In the article, “Strengthening Student Engagement: What do Students Want” (Strong, Silver, & Robinson, 1995), the authors found that people who were engaged in their work were driven by four essential goals. One of these goals is the need for involvement with others, that is, building relationships. Teachers can motivate students by tapping into their natural desire to create and foster peer relationships, thus strengthening student engagement (Strong et al., 1995). In this project, we will focus on media utilization as a resource for relationship building. Focusing on intellectual engagement, our district uses “The Five Dimensions of Teaching and Learning” (Fink & Markholt, 2011) as a guideline for instruction. In respect to student engagement, teachers aspire to create classrooms where students are intellectually involved, own their learning, and access tools that encourage equitable and purposeful student motivation and participation in the learning process. This brings us to the power of media/technology in today’s classroom. Media provide the climate for developing and strengthening interpersonal relationships and for fostering creativity. Educators can create pathways of challenge and information that assist students who occupy the desks, floors, beanbags, or couches of our classrooms to realize their academic potentials through building interpersonal relationships.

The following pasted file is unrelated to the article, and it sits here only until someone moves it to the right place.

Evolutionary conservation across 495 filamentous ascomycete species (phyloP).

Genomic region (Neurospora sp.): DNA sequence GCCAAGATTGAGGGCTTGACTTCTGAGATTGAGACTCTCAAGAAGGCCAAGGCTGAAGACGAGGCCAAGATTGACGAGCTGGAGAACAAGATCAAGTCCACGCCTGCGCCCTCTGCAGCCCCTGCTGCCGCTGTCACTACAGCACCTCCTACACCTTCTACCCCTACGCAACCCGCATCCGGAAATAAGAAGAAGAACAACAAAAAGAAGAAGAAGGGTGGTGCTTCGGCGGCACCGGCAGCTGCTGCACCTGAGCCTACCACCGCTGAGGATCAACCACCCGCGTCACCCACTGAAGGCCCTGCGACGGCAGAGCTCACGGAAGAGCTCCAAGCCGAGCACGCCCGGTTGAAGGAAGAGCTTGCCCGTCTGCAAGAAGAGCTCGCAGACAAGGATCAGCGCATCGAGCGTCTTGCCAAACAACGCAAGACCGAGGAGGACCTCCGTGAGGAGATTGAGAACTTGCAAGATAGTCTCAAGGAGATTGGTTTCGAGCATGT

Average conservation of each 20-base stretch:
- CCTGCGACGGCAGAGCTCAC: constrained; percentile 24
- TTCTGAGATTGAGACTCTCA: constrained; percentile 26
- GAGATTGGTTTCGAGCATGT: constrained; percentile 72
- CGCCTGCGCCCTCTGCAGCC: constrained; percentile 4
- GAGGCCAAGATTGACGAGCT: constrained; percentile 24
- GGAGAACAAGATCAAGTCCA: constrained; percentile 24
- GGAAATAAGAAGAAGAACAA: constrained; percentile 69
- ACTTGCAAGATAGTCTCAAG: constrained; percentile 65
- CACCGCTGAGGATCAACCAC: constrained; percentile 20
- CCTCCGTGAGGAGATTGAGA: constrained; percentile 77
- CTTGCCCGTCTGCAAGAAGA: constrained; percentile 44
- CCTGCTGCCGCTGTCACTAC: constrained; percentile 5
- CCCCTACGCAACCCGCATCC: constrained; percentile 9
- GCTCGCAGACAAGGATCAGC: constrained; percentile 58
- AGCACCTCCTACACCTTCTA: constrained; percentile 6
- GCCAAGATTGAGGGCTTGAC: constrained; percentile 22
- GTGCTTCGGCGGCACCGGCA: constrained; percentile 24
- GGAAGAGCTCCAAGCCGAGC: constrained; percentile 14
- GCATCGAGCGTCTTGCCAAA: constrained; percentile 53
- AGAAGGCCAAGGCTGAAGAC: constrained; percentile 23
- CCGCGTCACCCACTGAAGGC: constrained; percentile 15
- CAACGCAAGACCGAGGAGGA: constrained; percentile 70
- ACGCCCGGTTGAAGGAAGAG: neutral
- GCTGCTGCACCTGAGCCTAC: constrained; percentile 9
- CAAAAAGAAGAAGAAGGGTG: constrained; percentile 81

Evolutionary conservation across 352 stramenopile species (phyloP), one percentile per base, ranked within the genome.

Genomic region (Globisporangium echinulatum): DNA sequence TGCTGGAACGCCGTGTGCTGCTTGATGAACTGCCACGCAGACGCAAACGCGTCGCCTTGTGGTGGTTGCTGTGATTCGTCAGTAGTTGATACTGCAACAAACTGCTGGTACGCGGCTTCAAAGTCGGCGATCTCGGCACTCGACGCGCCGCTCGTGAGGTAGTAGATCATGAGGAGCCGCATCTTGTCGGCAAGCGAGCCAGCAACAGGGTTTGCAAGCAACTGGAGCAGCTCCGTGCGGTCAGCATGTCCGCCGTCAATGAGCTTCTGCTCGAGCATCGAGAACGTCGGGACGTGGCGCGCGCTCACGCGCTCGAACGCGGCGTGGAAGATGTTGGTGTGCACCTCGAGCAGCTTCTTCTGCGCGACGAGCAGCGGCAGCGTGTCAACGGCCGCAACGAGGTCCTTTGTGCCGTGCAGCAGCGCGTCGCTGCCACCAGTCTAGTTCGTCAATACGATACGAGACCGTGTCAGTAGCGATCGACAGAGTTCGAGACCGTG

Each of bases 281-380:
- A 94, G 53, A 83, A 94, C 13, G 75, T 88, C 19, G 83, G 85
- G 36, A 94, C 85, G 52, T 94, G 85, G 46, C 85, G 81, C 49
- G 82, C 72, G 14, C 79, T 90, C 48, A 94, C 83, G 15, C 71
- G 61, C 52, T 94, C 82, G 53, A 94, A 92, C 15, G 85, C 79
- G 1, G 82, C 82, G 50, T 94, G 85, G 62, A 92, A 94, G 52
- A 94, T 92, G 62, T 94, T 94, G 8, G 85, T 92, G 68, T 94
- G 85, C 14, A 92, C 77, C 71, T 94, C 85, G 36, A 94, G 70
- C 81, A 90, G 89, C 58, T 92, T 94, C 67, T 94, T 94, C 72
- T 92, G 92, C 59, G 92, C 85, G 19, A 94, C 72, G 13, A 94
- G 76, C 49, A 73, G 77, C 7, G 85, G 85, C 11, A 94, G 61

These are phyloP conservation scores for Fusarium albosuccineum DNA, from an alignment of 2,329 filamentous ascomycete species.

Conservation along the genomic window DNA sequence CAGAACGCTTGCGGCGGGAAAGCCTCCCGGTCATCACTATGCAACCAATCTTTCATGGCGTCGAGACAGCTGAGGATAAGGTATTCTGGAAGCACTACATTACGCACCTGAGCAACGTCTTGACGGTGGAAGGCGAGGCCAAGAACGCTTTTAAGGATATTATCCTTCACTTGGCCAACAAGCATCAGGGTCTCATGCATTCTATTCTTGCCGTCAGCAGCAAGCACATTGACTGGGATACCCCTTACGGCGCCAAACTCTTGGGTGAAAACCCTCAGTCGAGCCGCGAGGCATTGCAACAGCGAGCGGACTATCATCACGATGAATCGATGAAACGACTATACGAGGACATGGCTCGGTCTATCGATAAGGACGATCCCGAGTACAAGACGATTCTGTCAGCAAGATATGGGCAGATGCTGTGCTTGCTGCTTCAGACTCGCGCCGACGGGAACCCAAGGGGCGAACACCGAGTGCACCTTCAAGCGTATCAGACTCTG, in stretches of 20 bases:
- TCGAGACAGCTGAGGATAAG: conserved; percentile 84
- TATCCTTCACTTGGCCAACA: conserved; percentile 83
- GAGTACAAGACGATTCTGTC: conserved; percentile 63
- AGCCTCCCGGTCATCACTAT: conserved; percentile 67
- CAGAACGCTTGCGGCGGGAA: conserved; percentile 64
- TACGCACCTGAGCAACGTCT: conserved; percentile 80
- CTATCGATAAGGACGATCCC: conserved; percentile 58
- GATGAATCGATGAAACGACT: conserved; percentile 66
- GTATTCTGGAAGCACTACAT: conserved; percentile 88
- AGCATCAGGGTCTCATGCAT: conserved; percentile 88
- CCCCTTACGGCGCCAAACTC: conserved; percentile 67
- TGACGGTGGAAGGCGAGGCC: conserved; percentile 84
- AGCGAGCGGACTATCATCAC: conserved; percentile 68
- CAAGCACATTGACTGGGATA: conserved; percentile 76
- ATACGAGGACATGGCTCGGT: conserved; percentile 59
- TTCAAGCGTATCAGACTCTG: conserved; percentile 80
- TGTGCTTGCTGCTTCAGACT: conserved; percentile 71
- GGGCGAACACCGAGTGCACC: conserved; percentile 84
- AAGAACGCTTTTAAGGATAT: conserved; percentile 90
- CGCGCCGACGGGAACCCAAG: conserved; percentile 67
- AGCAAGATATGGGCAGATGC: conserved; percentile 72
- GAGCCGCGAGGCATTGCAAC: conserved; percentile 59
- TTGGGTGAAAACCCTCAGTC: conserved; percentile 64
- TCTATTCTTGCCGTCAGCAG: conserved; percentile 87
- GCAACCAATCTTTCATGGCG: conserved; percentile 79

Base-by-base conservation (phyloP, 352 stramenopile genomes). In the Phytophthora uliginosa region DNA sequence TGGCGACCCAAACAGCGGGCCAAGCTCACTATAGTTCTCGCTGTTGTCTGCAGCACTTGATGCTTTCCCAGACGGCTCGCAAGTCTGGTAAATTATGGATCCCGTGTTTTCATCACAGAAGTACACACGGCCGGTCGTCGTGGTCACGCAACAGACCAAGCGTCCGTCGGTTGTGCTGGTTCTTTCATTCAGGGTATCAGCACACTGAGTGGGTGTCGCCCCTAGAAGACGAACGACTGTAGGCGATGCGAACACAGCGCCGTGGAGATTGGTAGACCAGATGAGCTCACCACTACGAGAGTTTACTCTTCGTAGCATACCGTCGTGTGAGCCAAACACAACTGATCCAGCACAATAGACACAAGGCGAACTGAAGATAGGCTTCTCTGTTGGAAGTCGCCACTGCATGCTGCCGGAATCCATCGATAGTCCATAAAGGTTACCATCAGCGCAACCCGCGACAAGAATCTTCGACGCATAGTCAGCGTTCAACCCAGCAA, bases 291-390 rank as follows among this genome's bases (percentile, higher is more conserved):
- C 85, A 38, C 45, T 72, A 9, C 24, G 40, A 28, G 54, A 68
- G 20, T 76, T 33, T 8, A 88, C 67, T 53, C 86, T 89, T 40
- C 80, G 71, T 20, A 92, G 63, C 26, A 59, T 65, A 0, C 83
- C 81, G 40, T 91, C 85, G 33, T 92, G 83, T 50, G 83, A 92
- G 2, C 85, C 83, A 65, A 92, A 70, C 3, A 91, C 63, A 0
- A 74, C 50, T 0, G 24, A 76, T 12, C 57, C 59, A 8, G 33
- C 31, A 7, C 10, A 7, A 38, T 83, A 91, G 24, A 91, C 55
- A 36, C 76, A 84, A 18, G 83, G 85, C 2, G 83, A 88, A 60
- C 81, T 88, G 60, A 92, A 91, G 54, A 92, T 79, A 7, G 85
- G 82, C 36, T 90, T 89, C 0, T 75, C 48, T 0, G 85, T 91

Three 5th grade classrooms will be involved in the study, including approximately 100 students, with 60 girls and 40 boys. Students will be placed heterogeneously; however, elective choices will influence class placement.
To increase intellectual discourse and interpersonal relationships through student engagement via media utilization, the following activities are planned.
- The teacher utilizes a workshop format to provide instruction on grade-level standards for immediate use and application.
- Using rubrics, students are involved in the grading and scoring of their work as well as establishing expectations within the classroom.
- Students create personal blog pages. The blog is a platform for communication and collaboration with community, classmates and students from other countries. Content includes narrative, informative, and opinion/personal essays.
- Students participate in “epals,” a digital pen-pal program for teachers and students.
- Throughout the year, students participate in three book clubs. Schoology, a secure technology platform that allows for digital dialogue and debate, augments face-to-face reflection and instruction. Epals are invited to read the same novels.